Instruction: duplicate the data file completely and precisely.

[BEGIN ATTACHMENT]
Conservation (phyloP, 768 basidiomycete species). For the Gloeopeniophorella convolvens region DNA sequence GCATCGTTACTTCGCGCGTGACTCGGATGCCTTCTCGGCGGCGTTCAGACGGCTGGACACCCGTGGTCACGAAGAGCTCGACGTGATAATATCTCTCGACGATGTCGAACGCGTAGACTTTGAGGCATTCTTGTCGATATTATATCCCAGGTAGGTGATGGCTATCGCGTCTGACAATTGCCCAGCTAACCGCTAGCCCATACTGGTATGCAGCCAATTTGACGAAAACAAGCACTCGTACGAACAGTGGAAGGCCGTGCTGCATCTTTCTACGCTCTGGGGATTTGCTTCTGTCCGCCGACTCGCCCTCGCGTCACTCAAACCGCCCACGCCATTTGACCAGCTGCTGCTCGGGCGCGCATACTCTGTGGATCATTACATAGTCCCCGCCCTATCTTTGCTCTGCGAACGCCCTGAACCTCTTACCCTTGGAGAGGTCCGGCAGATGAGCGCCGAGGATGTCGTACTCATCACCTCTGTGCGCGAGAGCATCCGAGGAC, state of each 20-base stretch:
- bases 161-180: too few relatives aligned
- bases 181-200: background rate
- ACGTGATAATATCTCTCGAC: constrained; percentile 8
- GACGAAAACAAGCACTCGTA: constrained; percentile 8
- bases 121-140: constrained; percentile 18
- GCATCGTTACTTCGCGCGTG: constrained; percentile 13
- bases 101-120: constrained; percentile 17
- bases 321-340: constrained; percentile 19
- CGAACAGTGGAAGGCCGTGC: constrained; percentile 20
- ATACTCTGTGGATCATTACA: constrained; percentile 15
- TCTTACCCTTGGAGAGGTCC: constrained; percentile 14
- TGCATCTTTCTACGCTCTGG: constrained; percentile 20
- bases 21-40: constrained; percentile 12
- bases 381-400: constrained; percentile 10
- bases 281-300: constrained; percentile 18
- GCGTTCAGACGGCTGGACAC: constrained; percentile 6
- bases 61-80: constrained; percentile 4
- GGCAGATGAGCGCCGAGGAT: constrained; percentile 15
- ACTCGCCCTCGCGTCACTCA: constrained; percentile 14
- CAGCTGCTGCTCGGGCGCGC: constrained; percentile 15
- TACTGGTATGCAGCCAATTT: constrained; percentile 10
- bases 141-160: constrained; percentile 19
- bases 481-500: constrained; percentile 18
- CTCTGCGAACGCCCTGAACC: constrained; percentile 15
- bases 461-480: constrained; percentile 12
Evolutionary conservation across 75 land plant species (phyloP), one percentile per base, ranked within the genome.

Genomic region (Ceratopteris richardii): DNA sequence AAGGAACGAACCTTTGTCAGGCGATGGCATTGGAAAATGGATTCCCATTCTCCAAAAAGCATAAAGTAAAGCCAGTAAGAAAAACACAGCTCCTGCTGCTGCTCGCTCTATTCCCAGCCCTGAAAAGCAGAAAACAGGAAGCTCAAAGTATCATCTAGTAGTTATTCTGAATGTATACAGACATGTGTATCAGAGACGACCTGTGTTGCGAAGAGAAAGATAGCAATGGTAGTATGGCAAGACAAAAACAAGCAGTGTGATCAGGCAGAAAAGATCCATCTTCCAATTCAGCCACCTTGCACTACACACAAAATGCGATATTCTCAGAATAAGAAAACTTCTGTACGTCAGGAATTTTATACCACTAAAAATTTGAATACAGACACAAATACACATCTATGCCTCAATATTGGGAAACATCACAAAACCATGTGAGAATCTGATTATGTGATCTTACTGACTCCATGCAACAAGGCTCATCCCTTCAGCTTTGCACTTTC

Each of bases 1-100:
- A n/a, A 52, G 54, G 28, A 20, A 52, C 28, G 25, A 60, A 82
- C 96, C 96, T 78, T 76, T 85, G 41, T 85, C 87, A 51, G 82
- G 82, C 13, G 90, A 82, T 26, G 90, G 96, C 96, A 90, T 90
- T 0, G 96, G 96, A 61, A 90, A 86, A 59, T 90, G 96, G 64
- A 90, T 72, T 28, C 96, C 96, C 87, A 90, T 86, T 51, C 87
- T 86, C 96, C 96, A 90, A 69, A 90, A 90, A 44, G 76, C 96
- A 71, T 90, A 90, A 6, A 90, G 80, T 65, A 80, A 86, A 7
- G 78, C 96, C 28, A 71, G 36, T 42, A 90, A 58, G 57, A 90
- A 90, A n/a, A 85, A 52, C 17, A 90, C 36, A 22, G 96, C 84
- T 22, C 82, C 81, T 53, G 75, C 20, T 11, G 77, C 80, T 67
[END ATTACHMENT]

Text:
Conservation (phyloP, 768 basidiomycete species). For the Gloeopeniophorella convolvens region DNA sequence GCATCGTTACTTCGCGCGTGACTCGGATGCCTTCTCGGCGGCGTTCAGACGGCTGGACACCCGTGGTCACGAAGAGCTCGACGTGATAATATCTCTCGACGATGTCGAACGCGTAGACTTTGAGGCATTCTTGTCGATATTATATCCCAGGTAGGTGATGGCTATCGCGTCTGACAATTGCCCAGCTAACCGCTAGCCCATACTGGTATGCAGCCAATTTGACGAAAACAAGCACTCGTACGAACAGTGGAAGGCCGTGCTGCATCTTTCTACGCTCTGGGGATTTGCTTCTGTCCGCCGACTCGCCCTCGCGTCACTCAAACCGCCCACGCCATTTGACCAGCTGCTGCTCGGGCGCGCATACTCTGTGGATCATTACATAGTCCCCGCCCTATCTTTGCTCTGCGAACGCCCTGAACCTCTTACCCTTGGAGAGGTCCGGCAGATGAGCGCCGAGGATGTCGTACTCATCACCTCTGTGCGCGAGAGCATCCGAGGAC, state of each 20-base stretch:
- bases 161-180: too few relatives aligned
- bases 181-200: background rate
- ACGTGATAATATCTCTCGAC: constrained; percentile 8
- GACGAAAACAAGCACTCGTA: constrained; percentile 8
- bases 121-140: constrained; percentile 18
- GCATCGTTACTTCGCGCGTG: constrained; percentile 13
- bases 101-120: constrained; percentile 17
- bases 321-340: constrained; percentile 19
- CGAACAGTGGAAGGCCGTGC: constrained; percentile 20
- ATACTCTGTGGATCATTACA: constrained; percentile 15
- TCTTACCCTTGGAGAGGTCC: constrained; percentile 14
- TGCATCTTTCTACGCTCTGG: constrained; percentile 20
- bases 21-40: constrained; percentile 12
- bases 381-400: constrained; percentile 10
- bases 281-300: constrained; percentile 18
- GCGTTCAGACGGCTGGACAC: constrained; percentile 6
- bases 61-80: constrained; percentile 4
- GGCAGATGAGCGCCGAGGAT: constrained; percentile 15
- ACTCGCCCTCGCGTCACTCA: constrained; percentile 14
- CAGCTGCTGCTCGGGCGCGC: constrained; percentile 15
- TACTGGTATGCAGCCAATTT: constrained; percentile 10
- bases 141-160: constrained; percentile 19
- bases 481-500: constrained; percentile 18
- CTCTGCGAACGCCCTGAACC: constrained; percentile 15
- bases 461-480: constrained; percentile 12
Evolutionary conservation across 75 land plant species (phyloP), one percentile per base, ranked within the genome.

Genomic region (Ceratopteris richardii): DNA sequence AAGGAACGAACCTTTGTCAGGCGATGGCATTGGAAAATGGATTCCCATTCTCCAAAAAGCATAAAGTAAAGCCAGTAAGAAAAACACAGCTCCTGCTGCTGCTCGCTCTATTCCCAGCCCTGAAAAGCAGAAAACAGGAAGCTCAAAGTATCATCTAGTAGTTATTCTGAATGTATACAGACATGTGTATCAGAGACGACCTGTGTTGCGAAGAGAAAGATAGCAATGGTAGTATGGCAAGACAAAAACAAGCAGTGTGATCAGGCAGAAAAGATCCATCTTCCAATTCAGCCACCTTGCACTACACACAAAATGCGATATTCTCAGAATAAGAAAACTTCTGTACGTCAGGAATTTTATACCACTAAAAATTTGAATACAGACACAAATACACATCTATGCCTCAATATTGGGAAACATCACAAAACCATGTGAGAATCTGATTATGTGATCTTACTGACTCCATGCAACAAGGCTCATCCCTTCAGCTTTGCACTTTC

Each of bases 1-100:
- A n/a, A 52, G 54, G 28, A 20, A 52, C 28, G 25, A 60, A 82
- C 96, C 96, T 78, T 76, T 85, G 41, T 85, C 87, A 51, G 82
- G 82, C 13, G 90, A 82, T 26, G 90, G 96, C 96, A 90, T 90
- T 0, G 96, G 96, A 61, A 90, A 86, A 59, T 90, G 96, G 64
- A 90, T 72, T 28, C 96, C 96, C 87, A 90, T 86, T 51, C 87
- T 86, C 96, C 96, A 90, A 69, A 90, A 90, A 44, G 76, C 96
- A 71, T 90, A 90, A 6, A 90, G 80, T 65, A 80, A 86, A 7
- G 78, C 96, C 28, A 71, G 36, T 42, A 90, A 58, G 57, A 90
- A 90, A n/a, A 85, A 52, C 17, A 90, C 36, A 22, G 96, C 84
- T 22, C 82, C 81, T 53, G 75, C 20, T 11, G 77, C 80, T 67